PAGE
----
After a campaign in which climate change did not come up, and after the East Coast weathered a storm that, if it was not brought on by climate change, felt an awful lot like the storms that will be, the president of the United States finally nodded in its direction. It was not much. It was not even a whole sentence. But it felt like the first rain after a long drought. From Barack Obama’s victory speech:
“We want our children to live in an America that isn’t burdened by debt, that isn’t weakened by inequality, that isn’t threatened by the destructive power of a warming planet.”
There it was—a sign that, although cap-and-trade legislation failed so wretchedly in Congress and although the Environmental Protection Agency has had to keep quiet about its work to limit carbon emissions, the president still remembers that climate change is a danger to this country. It is not clear that he is going to do anything about it, however: In his speech, he said his goals for his second term were “reducing our deficit, reforming our tax code, fixing our immigration system, freeing ourselves from foreign oil.” But since 2010, when the Senate gave up on passing a climate bill, it has seemed that politicians have forgotten how to talk about climate change ‑- or are too afraid to talk about it. If the country is ever going to deal with this threat, the first step is to start talking about it again.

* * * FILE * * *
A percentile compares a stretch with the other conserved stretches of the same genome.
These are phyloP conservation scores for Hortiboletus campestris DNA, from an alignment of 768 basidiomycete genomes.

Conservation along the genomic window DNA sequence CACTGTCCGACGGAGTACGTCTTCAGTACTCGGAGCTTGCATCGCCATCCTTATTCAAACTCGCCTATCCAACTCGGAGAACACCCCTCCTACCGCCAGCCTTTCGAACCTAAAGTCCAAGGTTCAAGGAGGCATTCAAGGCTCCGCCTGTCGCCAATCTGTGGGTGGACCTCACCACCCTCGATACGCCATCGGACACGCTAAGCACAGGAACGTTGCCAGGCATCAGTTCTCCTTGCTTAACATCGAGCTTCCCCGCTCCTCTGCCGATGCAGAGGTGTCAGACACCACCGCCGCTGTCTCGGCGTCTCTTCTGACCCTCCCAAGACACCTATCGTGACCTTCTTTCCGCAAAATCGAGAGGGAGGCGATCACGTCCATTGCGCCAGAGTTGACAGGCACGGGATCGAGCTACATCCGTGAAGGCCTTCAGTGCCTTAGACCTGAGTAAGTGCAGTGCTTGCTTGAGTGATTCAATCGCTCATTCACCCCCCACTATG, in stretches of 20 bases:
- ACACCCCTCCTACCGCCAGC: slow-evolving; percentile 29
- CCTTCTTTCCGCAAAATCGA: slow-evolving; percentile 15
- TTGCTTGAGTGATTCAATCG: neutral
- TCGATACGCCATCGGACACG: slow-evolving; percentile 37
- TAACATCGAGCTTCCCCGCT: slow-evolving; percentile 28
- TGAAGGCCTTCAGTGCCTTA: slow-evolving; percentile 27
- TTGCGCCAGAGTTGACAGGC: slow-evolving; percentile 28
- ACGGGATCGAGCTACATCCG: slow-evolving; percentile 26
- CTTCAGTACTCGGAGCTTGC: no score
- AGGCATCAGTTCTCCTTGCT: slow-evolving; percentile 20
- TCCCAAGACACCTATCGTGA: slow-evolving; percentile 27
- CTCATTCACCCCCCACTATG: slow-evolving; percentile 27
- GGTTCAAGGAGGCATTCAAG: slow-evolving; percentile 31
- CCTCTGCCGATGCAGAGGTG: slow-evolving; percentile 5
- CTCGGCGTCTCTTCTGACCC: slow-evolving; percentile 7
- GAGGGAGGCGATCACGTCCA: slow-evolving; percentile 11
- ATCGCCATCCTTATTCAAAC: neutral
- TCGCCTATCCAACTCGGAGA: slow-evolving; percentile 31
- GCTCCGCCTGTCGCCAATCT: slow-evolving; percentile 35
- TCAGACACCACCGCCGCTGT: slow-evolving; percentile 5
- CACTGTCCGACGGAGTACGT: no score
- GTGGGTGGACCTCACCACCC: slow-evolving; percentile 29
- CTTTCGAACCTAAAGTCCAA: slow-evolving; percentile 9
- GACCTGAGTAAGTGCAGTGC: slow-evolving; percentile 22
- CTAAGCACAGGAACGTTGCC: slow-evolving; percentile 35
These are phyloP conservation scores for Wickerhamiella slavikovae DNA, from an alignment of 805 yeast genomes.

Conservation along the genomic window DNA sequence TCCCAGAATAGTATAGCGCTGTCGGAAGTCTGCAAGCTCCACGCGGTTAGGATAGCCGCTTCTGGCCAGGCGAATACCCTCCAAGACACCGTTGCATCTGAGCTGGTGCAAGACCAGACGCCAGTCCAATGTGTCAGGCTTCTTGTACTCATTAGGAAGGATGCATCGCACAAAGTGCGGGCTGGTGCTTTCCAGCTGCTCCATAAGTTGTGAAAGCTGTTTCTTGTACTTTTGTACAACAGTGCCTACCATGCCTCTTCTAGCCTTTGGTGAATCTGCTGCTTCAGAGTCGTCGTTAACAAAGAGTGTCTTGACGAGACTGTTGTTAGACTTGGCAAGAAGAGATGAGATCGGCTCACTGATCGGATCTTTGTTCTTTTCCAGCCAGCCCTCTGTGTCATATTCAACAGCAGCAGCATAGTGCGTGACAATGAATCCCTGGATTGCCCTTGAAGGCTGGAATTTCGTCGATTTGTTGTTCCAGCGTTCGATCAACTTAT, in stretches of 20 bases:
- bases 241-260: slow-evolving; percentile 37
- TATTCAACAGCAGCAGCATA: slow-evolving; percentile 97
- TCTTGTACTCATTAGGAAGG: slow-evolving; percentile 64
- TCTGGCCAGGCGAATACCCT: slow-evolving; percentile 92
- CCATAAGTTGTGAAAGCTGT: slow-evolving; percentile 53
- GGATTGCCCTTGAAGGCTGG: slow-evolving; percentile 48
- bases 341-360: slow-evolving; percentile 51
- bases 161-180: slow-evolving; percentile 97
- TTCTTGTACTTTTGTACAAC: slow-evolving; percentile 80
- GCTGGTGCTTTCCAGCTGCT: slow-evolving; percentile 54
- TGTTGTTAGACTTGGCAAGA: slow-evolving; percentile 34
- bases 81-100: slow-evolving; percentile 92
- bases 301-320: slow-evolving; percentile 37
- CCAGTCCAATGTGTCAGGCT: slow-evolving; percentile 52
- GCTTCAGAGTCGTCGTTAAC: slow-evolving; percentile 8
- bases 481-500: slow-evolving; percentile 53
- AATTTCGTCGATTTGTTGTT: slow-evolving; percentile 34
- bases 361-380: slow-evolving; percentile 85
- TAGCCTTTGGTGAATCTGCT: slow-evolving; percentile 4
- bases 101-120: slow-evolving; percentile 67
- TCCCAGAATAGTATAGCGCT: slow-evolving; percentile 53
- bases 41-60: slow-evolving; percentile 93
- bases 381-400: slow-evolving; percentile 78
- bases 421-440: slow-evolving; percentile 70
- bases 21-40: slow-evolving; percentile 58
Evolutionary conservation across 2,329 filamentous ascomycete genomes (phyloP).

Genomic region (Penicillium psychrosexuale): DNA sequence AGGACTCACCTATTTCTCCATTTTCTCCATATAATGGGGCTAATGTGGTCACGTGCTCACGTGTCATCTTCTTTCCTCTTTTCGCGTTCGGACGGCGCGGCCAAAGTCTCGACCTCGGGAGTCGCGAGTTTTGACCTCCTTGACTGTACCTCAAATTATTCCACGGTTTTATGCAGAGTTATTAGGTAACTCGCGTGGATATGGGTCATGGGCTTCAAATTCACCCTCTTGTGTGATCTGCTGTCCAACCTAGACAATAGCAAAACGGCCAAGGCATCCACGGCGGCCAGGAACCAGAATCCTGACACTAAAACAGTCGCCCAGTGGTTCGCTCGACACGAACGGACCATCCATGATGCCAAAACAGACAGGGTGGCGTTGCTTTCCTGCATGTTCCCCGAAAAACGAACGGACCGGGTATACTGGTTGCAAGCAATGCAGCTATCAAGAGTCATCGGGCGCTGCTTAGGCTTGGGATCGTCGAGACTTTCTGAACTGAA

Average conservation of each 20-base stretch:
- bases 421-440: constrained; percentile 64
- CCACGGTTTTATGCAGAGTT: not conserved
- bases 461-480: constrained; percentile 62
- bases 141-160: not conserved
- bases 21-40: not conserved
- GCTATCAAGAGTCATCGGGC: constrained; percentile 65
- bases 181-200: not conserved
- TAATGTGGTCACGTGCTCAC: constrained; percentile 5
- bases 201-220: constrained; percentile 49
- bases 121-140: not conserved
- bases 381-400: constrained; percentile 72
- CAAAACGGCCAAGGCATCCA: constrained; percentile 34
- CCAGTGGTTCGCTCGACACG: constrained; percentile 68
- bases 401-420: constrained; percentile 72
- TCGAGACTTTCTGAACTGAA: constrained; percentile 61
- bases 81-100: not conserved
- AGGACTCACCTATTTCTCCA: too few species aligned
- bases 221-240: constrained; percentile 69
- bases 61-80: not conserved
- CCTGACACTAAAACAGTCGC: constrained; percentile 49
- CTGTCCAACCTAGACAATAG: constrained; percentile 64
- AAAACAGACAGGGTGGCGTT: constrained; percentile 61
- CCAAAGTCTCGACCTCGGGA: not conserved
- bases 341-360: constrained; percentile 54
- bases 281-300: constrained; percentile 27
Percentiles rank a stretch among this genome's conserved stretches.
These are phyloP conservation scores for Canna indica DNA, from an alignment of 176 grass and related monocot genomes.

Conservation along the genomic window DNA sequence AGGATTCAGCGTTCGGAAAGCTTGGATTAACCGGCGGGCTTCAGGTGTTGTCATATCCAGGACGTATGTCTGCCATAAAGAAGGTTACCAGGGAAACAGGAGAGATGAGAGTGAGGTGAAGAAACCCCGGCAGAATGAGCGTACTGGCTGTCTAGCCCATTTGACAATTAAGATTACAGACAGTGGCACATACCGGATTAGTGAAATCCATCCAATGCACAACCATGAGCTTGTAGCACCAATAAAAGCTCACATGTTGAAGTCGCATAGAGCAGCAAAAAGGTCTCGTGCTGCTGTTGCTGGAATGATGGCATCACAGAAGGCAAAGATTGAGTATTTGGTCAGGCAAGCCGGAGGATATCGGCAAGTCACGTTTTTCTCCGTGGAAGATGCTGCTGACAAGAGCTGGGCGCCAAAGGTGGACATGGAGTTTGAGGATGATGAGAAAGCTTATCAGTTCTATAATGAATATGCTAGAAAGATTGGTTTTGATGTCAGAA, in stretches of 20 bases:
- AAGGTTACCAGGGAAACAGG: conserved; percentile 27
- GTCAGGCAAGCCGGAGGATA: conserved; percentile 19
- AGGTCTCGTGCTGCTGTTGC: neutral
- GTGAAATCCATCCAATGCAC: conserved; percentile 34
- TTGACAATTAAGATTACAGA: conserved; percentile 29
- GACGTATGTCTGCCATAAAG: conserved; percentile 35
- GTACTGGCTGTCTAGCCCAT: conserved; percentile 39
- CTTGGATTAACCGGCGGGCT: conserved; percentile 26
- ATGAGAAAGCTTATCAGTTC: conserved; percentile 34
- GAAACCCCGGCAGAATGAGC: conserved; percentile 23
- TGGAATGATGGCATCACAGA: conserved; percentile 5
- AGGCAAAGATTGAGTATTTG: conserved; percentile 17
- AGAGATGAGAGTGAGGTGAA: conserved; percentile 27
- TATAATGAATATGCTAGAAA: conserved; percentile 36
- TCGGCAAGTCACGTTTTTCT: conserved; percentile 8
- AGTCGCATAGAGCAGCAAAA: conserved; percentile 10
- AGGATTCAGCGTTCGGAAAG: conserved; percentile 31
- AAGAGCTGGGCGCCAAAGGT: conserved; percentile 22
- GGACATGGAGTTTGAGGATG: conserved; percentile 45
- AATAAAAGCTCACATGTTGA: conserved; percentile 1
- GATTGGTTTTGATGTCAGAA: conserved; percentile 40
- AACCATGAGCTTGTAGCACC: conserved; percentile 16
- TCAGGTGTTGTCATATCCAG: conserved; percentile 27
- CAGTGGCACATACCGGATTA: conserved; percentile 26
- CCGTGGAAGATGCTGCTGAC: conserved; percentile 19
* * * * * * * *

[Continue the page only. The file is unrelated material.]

Whether or not climate change made Sandy the beast it was, this latest storm was a preview of what global warming has in store for us ‑ big storms, with big storm surges, made worse by rising sea levels. But there will be no Pearl Harbor for climate change ‑ no one event that will allow a president to get on television the next day and say: Climate change has officially breached American defenses. Now, it’s personal. Climate change will not play out like an action movie. (Other than that one time it did.)
Instead, climate change is more like an insurgent group that will not take credit for its attacks. It is a dangerous enemy, but when it strikes, it is hard to pin down, immediately, who is to blame. The best intelligence on its movements is no good. Analysts are sure it will strike—but they cannot predict when. When the attacks come, they might suspect climate change, but they have to press hard on their best sources—data, climate models, historical trends—to know for sure. And how do the people without access to those sources know whether to trust the analysts? Enough bad luck and bad weather comes around that it is easy to believe that at least some of these disasters are random incidents.